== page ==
Easy to overlook in a museum featuring
a replicated Viking boat. The Quern was not
wood masterfully shaped into curving sides
with upswept prow and stern.
Even as we walked on the wooden deck
of the museum Viking boat, the Quern stone,
behind its shield of glass, was protected from us
as if it was a moon rock, that might be taken
simply because someone wanted to hold
a piece of the moon. Or (in the case of the Quern)
to feel the stone once used by a woman Viking
scraping and grinding tiny seeds—
smaller than wheat or barley—into flour.
A friend told me she grew Amaranth
and Quinoa—grasses—but cleaning the seeds
by hand got the best of her.
How would grass-flour taste?
Sweet? Dry? Bitter? Would you count the seeds
you needed to plant next year?
Fiercely protect the seeds to be certain
your kids had food? And the Quern?
Pack the stone each time you move.
Reminder: my “Field Notes” Writing Workshop at the Deschutes Land Trust’s Indian Ford Meadow Preserve is tomorrow, Saturday August 23rd, 9:00-11:00. There is no cost (same as all the Land Trust’s guided hikes and outings) but you need to sign-up through the Deschutes Land Trust website—http://www.deschuteslandtrust.org/events/hikes/field-notes-indian-ford-meadow-preserve.
The limit is ten and, as of Friday morning, there were a few slots left.
My short essay Writing Personal Field Notes at Land Trust Preserves is up on the Deschutes Land Trust website.
Wednesday August 6 at 9:00 am: Tune in to KPOV (kpov.org) in Bend, Oregon for The Point. I’ll be reading a couple poems from Unbound: Alaska Poems and visiting with show host, Valarie Gervais.
Sunday August 10 at 2:00 pm: Deschutes Library, Second Sunday Know Local Authors. Thirteen local authors were selected for this event. I’ll be reading poems from Unbound: Alaska Poems.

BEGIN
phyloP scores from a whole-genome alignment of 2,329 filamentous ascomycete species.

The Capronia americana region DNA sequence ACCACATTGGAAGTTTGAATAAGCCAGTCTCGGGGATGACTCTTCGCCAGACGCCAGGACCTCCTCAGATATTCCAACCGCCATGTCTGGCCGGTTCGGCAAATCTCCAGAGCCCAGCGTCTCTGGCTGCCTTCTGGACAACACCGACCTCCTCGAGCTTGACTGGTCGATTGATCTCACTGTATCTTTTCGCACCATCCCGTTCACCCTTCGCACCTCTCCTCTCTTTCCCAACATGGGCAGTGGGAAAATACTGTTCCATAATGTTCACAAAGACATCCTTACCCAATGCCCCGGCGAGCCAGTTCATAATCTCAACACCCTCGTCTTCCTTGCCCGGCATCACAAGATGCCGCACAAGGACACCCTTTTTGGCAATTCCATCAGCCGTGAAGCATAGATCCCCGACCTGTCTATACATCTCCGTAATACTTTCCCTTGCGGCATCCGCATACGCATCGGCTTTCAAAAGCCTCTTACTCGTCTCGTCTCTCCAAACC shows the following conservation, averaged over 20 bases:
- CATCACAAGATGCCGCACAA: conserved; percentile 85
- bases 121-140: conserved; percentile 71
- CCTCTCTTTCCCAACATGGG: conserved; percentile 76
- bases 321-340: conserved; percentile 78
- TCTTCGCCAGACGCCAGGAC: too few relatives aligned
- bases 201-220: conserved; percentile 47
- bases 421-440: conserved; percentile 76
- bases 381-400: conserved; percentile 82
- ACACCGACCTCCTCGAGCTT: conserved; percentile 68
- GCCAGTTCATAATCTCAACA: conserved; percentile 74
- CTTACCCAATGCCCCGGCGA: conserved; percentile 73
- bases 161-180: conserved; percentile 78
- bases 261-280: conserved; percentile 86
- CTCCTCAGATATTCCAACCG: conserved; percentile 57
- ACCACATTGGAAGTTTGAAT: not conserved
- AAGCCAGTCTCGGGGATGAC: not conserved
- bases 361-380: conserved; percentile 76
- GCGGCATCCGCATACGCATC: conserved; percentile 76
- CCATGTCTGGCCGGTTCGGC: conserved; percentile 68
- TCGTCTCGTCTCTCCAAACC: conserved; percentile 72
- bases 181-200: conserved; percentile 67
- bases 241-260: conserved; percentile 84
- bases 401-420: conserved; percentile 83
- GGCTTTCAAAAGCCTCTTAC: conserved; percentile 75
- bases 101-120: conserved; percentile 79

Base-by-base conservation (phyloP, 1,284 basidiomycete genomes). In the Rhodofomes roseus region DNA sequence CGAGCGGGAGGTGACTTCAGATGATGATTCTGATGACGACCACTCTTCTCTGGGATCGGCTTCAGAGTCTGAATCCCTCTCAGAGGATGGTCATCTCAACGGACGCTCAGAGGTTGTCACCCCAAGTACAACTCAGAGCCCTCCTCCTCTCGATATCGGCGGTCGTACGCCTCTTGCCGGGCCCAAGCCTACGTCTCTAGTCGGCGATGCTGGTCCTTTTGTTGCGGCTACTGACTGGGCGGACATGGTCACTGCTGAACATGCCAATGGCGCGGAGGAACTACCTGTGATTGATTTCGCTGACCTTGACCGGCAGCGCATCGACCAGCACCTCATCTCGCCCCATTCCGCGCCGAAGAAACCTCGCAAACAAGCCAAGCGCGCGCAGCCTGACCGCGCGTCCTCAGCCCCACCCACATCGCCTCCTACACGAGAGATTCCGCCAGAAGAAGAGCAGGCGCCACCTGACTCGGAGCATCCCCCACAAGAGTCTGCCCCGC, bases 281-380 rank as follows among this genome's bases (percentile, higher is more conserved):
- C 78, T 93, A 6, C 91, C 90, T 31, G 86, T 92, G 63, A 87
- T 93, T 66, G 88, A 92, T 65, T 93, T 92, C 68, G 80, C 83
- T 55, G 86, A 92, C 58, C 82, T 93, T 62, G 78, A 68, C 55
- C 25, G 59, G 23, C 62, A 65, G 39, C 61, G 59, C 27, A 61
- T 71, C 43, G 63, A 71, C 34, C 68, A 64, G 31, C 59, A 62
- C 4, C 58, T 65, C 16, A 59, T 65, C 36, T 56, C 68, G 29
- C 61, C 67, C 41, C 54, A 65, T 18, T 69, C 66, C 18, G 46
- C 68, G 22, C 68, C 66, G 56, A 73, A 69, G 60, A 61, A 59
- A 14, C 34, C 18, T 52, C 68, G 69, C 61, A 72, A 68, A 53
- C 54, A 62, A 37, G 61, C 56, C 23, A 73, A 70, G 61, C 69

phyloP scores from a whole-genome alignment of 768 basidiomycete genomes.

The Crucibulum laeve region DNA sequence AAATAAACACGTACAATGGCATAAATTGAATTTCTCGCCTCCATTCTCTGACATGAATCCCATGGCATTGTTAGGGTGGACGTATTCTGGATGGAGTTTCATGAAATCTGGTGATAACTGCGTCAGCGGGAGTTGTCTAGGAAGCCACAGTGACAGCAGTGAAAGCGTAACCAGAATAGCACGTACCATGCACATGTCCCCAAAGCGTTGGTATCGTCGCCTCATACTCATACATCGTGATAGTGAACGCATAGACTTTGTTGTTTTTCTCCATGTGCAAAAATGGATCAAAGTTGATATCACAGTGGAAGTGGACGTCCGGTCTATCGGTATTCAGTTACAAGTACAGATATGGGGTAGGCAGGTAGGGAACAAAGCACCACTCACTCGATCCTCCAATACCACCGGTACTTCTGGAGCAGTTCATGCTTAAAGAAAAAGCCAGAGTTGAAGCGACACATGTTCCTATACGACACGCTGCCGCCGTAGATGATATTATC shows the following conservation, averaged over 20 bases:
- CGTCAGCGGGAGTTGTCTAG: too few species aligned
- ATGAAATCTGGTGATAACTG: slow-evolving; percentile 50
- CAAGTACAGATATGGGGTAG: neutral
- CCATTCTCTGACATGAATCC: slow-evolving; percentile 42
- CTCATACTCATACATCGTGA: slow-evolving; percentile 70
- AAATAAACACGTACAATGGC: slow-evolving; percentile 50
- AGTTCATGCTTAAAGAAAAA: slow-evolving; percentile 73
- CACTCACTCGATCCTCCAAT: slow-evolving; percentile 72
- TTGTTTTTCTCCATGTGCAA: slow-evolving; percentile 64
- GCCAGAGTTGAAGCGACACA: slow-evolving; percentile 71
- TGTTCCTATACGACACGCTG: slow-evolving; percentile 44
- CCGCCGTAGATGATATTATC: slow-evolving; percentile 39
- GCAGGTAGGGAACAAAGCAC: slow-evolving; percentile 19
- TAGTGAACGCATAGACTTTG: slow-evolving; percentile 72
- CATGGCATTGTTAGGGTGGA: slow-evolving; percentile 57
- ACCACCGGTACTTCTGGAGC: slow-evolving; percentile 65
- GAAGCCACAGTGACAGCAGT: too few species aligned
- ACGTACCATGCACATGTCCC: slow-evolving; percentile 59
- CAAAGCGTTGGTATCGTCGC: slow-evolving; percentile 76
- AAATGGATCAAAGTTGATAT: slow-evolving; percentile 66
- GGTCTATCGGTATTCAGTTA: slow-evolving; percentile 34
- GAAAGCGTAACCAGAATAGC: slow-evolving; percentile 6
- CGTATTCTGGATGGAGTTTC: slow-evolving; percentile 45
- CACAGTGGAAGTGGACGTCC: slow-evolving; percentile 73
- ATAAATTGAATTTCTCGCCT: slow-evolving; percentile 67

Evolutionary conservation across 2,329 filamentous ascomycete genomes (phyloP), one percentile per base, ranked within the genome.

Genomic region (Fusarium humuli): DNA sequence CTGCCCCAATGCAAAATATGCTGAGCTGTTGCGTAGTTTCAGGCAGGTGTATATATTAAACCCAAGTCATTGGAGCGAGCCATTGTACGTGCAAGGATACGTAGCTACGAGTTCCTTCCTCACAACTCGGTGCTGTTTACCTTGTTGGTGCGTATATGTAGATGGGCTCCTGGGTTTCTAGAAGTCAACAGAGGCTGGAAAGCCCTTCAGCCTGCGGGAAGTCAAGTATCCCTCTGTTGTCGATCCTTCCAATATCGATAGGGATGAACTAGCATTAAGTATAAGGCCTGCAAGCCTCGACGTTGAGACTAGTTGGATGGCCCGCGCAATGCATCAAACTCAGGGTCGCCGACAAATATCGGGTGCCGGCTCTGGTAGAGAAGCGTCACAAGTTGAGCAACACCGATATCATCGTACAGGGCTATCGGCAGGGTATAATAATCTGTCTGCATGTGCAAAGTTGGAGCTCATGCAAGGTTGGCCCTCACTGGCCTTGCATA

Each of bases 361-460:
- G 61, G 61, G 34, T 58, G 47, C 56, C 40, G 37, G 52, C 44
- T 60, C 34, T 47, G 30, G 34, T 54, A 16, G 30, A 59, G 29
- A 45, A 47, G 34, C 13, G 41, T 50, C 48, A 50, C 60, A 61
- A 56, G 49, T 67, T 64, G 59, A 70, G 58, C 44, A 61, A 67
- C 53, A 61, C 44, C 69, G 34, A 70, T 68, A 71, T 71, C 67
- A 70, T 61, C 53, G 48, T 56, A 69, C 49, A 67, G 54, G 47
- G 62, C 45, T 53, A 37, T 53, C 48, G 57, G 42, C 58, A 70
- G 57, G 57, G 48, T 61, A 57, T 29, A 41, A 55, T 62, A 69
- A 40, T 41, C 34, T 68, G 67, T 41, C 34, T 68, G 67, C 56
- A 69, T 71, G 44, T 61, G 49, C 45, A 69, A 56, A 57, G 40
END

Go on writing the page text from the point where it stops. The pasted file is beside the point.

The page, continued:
Register now for my Field Notes Writing Workshops at the Deschutes Land Trust’s Metolius Preserve (Saturday, August 9, 2014) and at Indian Ford Meadow Preserve (Saturday, August 23). These workshops are free but registration is required, either through the Land Trust’s web site or by calling the Deschutes Land Trust in Bend, Oregon at (541) 330-0017.
What is it like to travel through the Palouse in far-eastern Washington state? In late summer the wheat-growing landscape has a particular grand tableau ambiance.
The Word Is Field, from my Palouse collection, appeared 5/6/2014 as the featured poem on The Daily Dose of Lit blog.
Notes & References
Photo credit: Katie Eberhart
The second and third installments of my April guest blogs have been posted at 49 Writers.
Digressive Travel (4/9/2014) includes musings on travel and metaphors, and will transport you (briefly!) to the MacKenzie River in the Canadian Arctic and the Matanuska River channel in south-central Alaska.
In Common Life (4/16/2014), I consider the question “what triggers ideas for writing?” and traipse across some of my writing terrain, from Tiger Swallowtail butterflies, lilac blooms, and picking tomatoes to moose and icy roads.
Of course, common life is what we notice and experience every day. Or is it?